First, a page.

acetyl cholinesterase (AChE) inhibitory activities. However, Kumar et al.
(2016a) revealed the oral toxicity of the n-hexane fraction of Z. armatum leaf extract to the larvae of
P. xylostella. This variation could
be possible due to variation in pest species, host plant and other factors,
etc., since different pest species have different mechanisms of detoxification
of xenobiotics (Hameed et al., 2011).

An inverse relationship was found in the leaf area
consumption and concentration of the extract.  Larvicidal action and antifeedent effect of Z.
armatum could be due to the presence of large proportion insecticidal
compounds like ‘2-undecanone’, ‘2-tridecanone’ and ‘piperitone’.  Currently, the exact modes of action and
molecular targets of these compounds are not known in insects.  Nevertheless, the compound ‘2-undecanone’ might
be responsible for antifeedent effect, since it inhibit the odorant receptors
(ORs) in insect (Bohbot and Dickens, 2010).  The ORs are located in the dendritic membrane
of the olfactory sensory neurons (OSNs) of the insects; which is  responsible for triggering olfactory
transduction by changing the action potentials as a message sent to the brain
(Kaupp, 2010). Another compound, ‘2-tridecanone’ is known to increase
cytochrome P450 enzyme level in treated insects (Rose et al., 1992; Li et al.,
2014).  Furthermore, the lipophilic compound
‘piperitone’ have fast penetration properties into insects which consequently
interfere with biochemical and physiological functions (Ahn et al., 1998) and
also justified the contact toxicity in the present study. All three compounds
are reported to be toxic against several insects (Massotti et al., 2003; Zuzarte
and Salgueiro, 2015).  In fact, they act synergistically
in terms of insecticidal activity (Mossa, 2016). Thus combination of the action
of these compounds perhaps ultimately caused larval mortality in this study. Our
findings are supported by many reports, which have demonstrated the antifeedent
properties of Zanthoxylum species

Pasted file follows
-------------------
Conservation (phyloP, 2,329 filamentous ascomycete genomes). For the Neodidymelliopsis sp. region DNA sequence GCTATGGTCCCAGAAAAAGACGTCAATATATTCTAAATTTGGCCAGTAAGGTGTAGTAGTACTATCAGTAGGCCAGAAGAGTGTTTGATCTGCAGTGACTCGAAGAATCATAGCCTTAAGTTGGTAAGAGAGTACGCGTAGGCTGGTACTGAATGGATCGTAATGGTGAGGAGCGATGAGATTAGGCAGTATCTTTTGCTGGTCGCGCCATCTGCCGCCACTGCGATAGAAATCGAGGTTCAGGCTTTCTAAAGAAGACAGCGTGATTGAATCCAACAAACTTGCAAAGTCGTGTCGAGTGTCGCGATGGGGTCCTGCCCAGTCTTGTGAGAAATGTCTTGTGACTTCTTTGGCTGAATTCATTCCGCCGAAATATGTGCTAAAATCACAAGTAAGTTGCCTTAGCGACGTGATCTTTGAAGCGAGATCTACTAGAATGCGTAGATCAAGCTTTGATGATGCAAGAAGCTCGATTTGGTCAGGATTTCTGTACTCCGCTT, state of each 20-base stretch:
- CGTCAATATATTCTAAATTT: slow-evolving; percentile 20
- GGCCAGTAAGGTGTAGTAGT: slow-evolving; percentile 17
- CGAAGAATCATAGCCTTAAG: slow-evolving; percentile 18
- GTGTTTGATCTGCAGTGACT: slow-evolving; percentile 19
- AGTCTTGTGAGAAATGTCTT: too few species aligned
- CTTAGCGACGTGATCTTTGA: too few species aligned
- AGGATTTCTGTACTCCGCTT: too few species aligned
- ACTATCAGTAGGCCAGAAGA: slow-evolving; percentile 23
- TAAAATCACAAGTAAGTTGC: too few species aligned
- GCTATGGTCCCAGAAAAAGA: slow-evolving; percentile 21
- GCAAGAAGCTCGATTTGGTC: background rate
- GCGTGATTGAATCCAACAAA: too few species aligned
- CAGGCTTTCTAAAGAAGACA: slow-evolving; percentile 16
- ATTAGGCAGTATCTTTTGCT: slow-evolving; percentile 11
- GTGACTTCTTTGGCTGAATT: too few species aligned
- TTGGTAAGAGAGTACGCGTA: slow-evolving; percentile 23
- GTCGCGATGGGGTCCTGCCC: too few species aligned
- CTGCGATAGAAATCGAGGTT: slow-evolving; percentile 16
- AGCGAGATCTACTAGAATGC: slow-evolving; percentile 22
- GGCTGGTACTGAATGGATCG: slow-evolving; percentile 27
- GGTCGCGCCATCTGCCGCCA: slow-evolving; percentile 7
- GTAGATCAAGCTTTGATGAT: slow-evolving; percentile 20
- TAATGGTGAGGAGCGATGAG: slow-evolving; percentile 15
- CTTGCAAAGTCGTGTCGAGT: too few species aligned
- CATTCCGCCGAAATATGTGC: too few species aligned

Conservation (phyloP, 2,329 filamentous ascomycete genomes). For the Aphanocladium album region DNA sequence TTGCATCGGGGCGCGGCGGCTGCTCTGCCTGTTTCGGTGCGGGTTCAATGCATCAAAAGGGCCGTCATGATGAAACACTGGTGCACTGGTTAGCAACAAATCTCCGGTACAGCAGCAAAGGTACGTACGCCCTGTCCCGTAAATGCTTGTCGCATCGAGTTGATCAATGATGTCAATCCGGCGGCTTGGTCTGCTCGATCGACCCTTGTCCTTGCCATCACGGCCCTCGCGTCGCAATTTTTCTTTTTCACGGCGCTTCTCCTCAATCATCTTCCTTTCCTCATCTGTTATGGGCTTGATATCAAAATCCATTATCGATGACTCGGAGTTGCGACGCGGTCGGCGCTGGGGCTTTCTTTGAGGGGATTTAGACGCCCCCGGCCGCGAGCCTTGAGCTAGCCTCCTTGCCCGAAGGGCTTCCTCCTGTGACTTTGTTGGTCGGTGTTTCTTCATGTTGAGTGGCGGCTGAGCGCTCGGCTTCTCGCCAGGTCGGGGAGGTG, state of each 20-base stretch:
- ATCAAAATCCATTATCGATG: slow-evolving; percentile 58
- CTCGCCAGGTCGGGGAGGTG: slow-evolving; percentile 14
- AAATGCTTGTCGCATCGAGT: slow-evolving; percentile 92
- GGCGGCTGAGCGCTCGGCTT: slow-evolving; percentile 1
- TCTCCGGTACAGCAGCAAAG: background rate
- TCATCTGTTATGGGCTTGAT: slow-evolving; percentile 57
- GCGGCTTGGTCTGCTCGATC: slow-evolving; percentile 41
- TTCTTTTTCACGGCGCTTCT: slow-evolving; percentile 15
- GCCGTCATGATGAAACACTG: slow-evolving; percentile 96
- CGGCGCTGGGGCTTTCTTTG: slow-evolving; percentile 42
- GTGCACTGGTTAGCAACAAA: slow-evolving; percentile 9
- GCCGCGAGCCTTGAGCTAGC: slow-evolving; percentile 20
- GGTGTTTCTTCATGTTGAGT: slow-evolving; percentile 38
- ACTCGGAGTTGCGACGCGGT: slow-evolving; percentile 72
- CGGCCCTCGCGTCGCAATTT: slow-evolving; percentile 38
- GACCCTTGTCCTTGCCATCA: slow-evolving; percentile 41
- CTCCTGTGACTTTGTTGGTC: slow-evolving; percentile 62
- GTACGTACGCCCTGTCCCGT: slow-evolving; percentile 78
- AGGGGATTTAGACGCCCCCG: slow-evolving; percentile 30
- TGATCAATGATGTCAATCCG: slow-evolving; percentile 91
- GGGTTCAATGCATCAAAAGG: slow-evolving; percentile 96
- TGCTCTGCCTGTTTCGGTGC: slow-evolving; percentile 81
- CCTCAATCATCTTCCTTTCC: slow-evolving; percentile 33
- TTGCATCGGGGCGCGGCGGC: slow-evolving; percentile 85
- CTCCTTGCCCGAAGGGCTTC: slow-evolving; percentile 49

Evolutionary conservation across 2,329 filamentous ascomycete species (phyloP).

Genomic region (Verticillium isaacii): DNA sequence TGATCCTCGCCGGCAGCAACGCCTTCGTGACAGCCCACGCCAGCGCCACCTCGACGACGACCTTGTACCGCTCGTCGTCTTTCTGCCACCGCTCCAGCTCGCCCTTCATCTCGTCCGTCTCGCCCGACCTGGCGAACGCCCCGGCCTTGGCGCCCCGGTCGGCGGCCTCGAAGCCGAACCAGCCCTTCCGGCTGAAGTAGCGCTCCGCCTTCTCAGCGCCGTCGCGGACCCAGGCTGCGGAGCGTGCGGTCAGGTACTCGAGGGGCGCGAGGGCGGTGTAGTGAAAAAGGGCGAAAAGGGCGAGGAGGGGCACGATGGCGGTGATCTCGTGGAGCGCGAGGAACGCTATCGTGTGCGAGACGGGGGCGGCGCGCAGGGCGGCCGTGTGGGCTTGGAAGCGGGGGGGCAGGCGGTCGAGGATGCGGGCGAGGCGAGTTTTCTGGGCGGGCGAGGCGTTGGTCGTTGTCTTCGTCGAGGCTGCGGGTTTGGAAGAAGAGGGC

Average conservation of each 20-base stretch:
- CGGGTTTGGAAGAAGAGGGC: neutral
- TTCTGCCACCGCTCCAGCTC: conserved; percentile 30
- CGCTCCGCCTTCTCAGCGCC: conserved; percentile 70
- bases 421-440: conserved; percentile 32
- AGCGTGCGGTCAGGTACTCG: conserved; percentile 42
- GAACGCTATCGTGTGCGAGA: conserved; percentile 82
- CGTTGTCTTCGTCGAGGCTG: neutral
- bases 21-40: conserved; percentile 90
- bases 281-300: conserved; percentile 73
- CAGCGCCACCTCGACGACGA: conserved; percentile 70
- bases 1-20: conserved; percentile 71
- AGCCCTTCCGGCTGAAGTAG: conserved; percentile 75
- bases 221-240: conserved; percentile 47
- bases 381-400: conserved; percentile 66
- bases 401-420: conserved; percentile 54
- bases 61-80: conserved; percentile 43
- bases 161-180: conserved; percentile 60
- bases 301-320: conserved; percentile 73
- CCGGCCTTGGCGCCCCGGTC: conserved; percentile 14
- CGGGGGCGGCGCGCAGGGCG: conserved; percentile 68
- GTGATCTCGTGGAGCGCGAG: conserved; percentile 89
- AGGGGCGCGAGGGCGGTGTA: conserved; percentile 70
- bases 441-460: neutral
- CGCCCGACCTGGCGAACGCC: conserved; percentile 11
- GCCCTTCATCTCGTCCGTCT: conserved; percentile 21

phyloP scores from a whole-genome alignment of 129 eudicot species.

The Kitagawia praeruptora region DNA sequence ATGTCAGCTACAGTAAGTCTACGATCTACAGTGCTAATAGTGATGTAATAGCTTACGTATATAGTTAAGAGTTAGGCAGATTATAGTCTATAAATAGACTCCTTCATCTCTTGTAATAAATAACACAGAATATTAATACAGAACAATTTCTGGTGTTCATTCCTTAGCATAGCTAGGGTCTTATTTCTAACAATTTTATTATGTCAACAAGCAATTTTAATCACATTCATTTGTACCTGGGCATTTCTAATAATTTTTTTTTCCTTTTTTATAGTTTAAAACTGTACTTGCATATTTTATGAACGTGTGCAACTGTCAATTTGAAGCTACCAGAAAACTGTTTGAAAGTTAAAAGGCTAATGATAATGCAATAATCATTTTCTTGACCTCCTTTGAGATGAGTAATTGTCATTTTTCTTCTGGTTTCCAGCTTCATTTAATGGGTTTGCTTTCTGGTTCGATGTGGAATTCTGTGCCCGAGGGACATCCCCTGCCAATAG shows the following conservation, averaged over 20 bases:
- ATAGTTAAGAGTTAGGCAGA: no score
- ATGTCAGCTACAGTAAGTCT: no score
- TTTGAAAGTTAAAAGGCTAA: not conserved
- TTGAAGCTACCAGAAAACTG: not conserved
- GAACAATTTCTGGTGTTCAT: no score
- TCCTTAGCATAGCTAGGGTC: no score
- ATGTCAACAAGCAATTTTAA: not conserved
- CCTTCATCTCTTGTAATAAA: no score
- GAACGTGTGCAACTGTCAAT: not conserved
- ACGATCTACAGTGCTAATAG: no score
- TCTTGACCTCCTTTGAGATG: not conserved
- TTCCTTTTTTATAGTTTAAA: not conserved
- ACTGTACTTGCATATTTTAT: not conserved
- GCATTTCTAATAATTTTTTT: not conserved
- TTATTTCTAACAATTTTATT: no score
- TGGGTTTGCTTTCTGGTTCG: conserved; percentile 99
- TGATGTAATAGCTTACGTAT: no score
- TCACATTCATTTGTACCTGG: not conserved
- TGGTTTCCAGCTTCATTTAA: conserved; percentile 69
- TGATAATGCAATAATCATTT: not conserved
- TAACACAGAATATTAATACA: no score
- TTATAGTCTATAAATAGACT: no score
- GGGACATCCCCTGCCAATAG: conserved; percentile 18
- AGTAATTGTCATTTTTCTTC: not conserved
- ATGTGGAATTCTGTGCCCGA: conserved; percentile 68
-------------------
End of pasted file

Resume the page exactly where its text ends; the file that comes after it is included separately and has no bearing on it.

against insects, including P. brassicae (Liu et al., 2009; Ge and Weston,
1995; Paul and Sohkhlet, 2012; Wang et
al., 2015).

In this study, the developmental time (mainly
larval and pupal duration) was significantly extended; while percentage of
pupation and adult emergence was considerably reduced, when the larvae were
exposed to sub-lethal doses of pericarp extract. The compounds present in the
plants may individually or collectively contribute to make larvicidal,
pupicidal, adult emergence inhibition and other bioactivities in insects (Eliman et al. 2009).   Alteration in physiological and biochemical
functions, leading to starvation in larvae, might be responsible for this. Since
feeding on limited diet can increase the larval and pupal period of insect
(Metspalu, 2003).  Extended developmental
time and reduced pupation is reported in other lepidopteran larvae, S. litura fed with Z. limonella extract (Arivoli and Tennyson 2013). Paul and Sohkhlet
(2012) also found extended pupal period and larval mortality of 4.67% in P. brassicae due to Z. armatum extract.

In the present investigation, the egg hatchability
was found to be inversely related to the concentration of the extract.  The exact mechanism of ovicidal action has not
yet been understood. Additional studies on action of individual compounds could
give more insights on this aspect. Nevertheless, the ovicidal action of the
pericarp of Zanthoxylum species
has also been reported in several insect-pests including oriental leaf
worm, S. litura (Kaleeswaran et al 2018), fruit fly, Bactrocera dorsalis
(Marr and Tang, 1992), mosquito, Culex
spp. (Tennyson et al., 2011), Colorado potato beetle, Leptinotarsa decemlineata (Ginesta et al. 1994) and other organisms
(Qi et al., 2015).